On another front, Scalia believes that the equal protection clause of the 14th Amendment doesn't protect against discrimination on the basis of sex. Now, this should be somewhat damning, because what toasted Bork at his confirmation hearings (among other irrelevant things, like his facial hair and the fact that he was somewhat genuinely forthright in his responses) was that his theory of interpretation couldn't explain the result in Brown v. Board of Education; the people that passed the 14th Amendment in Congress also funded segregated schools in Washington, DC. Scalia would, by contrast, be able to come in and say that "equal protection" had a public meaning when the words were put into the Constitution, and so, he doesn't have to bother with what the legislators thought they were doing. But here is Scalia, from his Tanner Lectures, again:

"Seventy-five years ago, we believed firmly enough in a rock-solid, unchanging Constitution that we felt it necessary to adopt the Nineteenth Amendment to give women the vote. The battle was not fought in the courts, and few thought that it could be, despite the constitutional guarantee of Equal Protection of the Laws; that provision did not, when it was adopted,
and hence did not in 1920, guarantee equal access to the ballot, but permitted distinctions on the basis not only of age, but of property and of sex. Who can doubt that, if the issue had been deferred until today, the Constitution would be (formally) unamended, and the courts would be the chosen instrumentality of change? The American people have been converted to belief in The Living Constitution, a 'morphing' document that means, from age to age, what it ought to mean."

Now, Scalia can hold to that position if he likes, but then he would have to, I think, say that the 14th Amendment doesn't forbid racially segregated schools, either; and then he can explain to us that intellectually honest position (which would've assured his rejection to the Supreme Court, if known then), or he can set about - as Bork unpersuasively did - stating some half-assed explanation of why he's just going to read it the way that the Court did in 1954 because that's just the right thing to do, the rest of his "theory" of interpretation aside.

Scalia judges the Constitution "a democratically adopted text." (p. 113). The real vice of the liberal activists, he thinks, is that they've taken away what the democratic process can nowadays do. Here's what he says:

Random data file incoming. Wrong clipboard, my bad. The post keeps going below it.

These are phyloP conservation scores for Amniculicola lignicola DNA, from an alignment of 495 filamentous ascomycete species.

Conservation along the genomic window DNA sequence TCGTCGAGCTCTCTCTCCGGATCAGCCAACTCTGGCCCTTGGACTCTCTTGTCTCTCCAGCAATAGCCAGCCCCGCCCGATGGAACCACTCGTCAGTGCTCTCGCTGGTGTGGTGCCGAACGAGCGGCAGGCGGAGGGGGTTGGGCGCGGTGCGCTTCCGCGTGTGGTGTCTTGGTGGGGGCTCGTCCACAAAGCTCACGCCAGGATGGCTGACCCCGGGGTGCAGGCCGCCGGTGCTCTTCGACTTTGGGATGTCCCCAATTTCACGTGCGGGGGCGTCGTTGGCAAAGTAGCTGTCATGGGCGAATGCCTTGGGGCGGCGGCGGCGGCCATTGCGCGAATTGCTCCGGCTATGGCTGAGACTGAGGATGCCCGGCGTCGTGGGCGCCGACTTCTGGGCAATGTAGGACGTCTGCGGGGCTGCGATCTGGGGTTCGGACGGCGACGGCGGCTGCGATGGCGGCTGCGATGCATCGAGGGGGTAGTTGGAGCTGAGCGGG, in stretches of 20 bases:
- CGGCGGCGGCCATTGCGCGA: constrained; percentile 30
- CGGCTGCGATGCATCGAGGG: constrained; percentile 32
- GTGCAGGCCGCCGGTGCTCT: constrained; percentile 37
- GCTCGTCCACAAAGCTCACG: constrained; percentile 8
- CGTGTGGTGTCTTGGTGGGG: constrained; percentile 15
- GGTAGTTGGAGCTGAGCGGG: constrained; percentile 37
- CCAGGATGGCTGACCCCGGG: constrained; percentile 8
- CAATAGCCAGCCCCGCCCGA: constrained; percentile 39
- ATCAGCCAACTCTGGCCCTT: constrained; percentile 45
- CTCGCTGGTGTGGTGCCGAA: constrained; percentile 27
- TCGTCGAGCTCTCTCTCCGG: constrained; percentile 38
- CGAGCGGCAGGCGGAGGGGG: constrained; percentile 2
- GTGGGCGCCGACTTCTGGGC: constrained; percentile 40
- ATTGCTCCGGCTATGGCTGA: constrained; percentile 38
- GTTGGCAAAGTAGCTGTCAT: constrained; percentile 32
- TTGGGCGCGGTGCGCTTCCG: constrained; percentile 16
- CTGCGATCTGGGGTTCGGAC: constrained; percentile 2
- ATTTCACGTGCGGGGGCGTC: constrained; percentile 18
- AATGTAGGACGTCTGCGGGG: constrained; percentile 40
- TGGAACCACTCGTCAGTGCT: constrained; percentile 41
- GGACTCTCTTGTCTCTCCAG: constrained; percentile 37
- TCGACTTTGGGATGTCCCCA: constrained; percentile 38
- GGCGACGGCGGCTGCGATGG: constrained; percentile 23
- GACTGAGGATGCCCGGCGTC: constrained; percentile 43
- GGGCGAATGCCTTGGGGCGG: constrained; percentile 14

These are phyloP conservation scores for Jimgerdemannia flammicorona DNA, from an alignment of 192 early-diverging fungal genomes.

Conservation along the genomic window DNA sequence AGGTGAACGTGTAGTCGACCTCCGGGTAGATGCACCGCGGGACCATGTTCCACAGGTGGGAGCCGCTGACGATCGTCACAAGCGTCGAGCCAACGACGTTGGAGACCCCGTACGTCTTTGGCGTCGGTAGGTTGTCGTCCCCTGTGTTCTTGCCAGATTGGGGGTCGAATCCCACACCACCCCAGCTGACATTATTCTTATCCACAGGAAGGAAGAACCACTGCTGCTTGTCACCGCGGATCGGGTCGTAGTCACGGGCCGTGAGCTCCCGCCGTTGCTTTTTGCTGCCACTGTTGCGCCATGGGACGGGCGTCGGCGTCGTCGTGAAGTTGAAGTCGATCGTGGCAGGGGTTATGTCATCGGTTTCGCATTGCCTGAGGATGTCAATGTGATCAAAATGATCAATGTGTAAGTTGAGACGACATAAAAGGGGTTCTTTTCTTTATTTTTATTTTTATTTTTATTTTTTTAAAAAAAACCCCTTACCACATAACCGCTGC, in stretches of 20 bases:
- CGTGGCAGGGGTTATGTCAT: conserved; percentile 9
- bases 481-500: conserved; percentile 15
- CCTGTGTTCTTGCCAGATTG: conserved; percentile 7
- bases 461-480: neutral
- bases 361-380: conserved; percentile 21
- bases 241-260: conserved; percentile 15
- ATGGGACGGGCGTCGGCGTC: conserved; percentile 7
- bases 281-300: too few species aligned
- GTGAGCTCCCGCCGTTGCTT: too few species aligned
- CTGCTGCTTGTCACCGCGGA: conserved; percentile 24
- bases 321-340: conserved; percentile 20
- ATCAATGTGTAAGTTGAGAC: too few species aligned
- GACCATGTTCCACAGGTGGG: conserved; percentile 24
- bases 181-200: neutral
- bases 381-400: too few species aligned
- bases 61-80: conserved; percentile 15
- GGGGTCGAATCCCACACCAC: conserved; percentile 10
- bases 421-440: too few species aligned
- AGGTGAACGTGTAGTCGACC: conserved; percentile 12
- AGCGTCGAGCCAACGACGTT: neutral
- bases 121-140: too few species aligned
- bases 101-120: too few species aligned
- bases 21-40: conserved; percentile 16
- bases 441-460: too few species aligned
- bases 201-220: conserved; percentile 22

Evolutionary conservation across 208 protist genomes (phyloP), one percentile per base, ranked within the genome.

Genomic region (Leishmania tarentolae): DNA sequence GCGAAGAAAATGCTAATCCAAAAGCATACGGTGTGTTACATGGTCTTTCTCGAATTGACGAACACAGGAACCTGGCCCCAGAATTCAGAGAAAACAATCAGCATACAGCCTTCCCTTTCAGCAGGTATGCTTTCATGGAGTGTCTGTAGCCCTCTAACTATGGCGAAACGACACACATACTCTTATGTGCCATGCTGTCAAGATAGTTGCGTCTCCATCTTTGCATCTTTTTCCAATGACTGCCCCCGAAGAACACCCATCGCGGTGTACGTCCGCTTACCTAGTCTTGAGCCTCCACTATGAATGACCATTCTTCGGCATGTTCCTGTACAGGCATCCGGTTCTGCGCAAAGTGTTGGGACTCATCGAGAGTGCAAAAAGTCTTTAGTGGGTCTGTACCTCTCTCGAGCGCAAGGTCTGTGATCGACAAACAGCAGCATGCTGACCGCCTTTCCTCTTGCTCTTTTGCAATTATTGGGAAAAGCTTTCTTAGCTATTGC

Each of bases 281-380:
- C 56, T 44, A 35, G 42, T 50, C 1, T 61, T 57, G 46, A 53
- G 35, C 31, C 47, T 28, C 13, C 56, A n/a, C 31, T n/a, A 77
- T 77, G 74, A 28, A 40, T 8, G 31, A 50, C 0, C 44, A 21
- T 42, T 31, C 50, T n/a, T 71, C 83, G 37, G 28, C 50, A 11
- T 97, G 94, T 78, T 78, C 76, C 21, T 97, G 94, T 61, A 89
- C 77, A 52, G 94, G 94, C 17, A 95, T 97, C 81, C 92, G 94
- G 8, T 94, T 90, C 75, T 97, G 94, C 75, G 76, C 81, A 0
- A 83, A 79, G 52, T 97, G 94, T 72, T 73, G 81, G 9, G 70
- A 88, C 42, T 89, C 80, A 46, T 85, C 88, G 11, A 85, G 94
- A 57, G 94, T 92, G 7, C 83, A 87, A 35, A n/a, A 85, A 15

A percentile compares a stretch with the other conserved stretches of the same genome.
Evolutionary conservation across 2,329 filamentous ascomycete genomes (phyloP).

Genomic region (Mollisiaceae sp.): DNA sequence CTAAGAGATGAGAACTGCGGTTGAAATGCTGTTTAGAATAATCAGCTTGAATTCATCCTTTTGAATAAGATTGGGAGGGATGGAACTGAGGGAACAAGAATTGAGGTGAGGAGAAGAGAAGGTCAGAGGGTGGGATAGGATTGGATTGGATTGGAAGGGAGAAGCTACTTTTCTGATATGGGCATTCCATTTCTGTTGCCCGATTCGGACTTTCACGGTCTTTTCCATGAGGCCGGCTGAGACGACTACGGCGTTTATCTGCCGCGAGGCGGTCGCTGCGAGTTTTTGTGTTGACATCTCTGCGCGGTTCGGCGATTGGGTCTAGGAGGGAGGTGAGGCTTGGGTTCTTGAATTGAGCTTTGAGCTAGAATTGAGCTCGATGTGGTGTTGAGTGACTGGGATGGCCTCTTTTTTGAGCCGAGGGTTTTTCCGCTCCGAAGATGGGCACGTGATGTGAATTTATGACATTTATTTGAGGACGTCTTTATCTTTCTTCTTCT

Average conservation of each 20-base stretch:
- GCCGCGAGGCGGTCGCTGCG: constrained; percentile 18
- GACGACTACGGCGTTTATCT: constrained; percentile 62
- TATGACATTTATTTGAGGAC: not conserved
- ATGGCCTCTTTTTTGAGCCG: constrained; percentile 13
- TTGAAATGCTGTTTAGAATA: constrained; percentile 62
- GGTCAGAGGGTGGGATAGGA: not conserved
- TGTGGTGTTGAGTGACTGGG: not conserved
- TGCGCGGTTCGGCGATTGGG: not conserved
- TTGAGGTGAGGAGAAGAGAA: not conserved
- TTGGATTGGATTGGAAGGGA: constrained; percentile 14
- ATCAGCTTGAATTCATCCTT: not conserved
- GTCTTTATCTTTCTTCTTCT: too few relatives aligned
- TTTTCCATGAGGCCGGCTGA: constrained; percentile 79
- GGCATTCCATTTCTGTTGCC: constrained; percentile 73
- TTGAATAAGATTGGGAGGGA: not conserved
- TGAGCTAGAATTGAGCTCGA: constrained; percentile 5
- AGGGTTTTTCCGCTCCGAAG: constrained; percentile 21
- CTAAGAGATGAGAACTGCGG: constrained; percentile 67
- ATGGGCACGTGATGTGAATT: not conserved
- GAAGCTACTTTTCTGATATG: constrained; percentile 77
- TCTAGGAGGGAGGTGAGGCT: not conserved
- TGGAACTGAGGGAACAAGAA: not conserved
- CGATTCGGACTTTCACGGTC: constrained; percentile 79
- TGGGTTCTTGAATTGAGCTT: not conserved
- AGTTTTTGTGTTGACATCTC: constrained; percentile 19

"Historically, and particularly in the past thirty-five years, the 'evolving' Constitution has imposed a vast array of new constraints - new inflexibilities - upon administrative, judicial, and legislative action. To mention only a few things that formerly could be done or not done, as the society desired, but now can not be done:

admitting in a state criminal trial evidence of guilt that was
obtained by an unlawful search;

permitting invocation of God at public-school graduations ;

electing one of the two houses of a state legislature the way
the United States Senate is elected (i.e., on a basis that does not
give all voters numerically equal representation) ;

terminating welfare payments as soon as evidence of fraud
is received, subject to restoration after hearing if the evidence
is satisfactorily refuted;

imposing property requirements as a condition of voting;

prohibiting anonymous campaign literature;

prohibiting pornography." (p. 115).

Now I don't personally agree with everything on that list being proscribed (I'm agnostic on the exclusionary rule given the way that it's arguably eroded privacy), but it's rather difficult to believe that our democratic process would be just peachy if a state or local government could require ownership of a certain acreage in order to have one's ballot counted. The political philosophy on which the dead hand of the past imposes its norms on the present in Scalia's jurisprudence is self-evident.

But lest one be left with the impression that the Constitution imposes no bounds on the the democratic process and its results, here's Scalia, again from the Tanner Lectures, on an issue he'll be invited to pass judgment on in the context of gun control in Washington, DC:

"[W]e value the right to bear arms less than the Founders (who thought the right of self-defense to be absolutely fundamental), and there will be few tears shed if and when the Second Amendment is held to guarantee nothing more than the State National Guard. But this just shows that the Founders were right when they feared that some (in their view misguided) future generation might wish to abandon liberties that they considered essential, and so sought to protect those liberties in a Bill of Rights." (p. 116).

Again, is it an issue of what the framers THOUGHT, or a question of what they WROTE meant at the time it was published? Does textualism entail my looking to see what the relevant terms and clauses of the 2nd Amendment meant in the late-18th century, or does it mean that I should imagine the results of a public opinion poll in those days and apply that result to the machine guns of today? I'm left with the distinct impression that Scalia's political agenda is driving his theory of interpretation, which at all events, seeks to impose the understandings of men long dead on today's living people.

Posted by: cosim | Nov 24, 2007 7:22:00 PM